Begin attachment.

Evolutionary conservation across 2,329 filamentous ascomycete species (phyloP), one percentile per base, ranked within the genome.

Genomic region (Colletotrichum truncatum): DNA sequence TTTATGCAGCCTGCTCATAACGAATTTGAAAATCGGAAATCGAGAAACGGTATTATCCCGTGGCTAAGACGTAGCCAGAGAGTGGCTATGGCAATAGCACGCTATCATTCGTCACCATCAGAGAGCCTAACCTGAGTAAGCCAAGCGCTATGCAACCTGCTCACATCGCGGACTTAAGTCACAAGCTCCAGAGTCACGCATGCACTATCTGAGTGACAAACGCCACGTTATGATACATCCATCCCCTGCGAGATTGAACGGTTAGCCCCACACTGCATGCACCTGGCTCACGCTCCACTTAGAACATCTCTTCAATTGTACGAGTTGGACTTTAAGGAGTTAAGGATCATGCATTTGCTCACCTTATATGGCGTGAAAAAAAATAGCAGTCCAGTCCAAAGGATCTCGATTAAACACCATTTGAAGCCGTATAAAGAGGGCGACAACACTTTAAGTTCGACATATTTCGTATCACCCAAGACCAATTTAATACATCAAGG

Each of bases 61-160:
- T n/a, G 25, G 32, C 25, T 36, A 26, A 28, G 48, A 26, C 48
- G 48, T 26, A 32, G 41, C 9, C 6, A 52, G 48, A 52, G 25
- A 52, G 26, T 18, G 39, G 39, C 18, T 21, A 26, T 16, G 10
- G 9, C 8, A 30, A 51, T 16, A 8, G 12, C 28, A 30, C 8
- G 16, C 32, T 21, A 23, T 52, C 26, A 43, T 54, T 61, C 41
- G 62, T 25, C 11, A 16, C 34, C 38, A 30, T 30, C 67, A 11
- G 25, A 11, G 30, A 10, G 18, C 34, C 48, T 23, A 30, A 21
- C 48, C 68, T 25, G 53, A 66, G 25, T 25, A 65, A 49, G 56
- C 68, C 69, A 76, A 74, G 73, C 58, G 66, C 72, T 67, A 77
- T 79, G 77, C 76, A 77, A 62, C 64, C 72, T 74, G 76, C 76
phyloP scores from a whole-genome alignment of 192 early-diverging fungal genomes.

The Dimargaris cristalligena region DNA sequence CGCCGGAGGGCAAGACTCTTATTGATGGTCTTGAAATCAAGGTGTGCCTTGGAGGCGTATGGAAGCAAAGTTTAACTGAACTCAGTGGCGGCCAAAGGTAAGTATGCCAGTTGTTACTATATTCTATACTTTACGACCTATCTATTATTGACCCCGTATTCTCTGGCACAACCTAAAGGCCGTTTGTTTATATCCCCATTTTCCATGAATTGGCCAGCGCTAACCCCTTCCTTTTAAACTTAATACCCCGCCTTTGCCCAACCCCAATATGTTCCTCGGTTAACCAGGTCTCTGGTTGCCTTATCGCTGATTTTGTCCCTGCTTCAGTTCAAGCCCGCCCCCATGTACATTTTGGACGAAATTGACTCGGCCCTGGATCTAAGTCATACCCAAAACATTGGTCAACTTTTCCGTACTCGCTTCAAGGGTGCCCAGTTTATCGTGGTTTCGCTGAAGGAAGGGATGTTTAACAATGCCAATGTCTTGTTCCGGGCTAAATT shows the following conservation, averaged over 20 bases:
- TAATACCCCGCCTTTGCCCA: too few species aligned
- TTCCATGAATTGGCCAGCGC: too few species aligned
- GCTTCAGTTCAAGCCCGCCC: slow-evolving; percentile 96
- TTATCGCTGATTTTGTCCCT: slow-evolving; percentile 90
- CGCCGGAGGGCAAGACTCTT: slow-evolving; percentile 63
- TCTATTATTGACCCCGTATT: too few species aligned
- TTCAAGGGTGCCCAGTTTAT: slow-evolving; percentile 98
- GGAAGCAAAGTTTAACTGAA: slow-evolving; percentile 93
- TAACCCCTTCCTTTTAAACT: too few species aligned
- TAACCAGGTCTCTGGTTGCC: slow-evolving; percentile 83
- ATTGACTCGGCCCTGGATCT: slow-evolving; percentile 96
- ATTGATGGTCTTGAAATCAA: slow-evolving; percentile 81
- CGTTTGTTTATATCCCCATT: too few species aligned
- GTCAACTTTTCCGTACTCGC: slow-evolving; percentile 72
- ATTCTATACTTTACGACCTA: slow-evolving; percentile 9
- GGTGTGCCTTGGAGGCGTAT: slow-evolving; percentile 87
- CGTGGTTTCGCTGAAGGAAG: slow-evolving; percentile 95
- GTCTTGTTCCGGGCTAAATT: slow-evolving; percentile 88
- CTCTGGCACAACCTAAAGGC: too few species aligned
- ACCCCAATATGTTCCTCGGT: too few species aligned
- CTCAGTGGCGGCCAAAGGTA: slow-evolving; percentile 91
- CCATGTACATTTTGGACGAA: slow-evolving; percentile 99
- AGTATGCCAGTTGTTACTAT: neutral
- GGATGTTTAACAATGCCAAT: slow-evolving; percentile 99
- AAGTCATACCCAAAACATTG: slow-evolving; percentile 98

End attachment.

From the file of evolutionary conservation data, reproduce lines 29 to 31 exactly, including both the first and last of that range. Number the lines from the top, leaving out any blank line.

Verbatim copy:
- GTCAACTTTTCCGTACTCGC: slow-evolving; percentile 72
- ATTCTATACTTTACGACCTA: slow-evolving; percentile 9
- GGTGTGCCTTGGAGGCGTAT: slow-evolving; percentile 87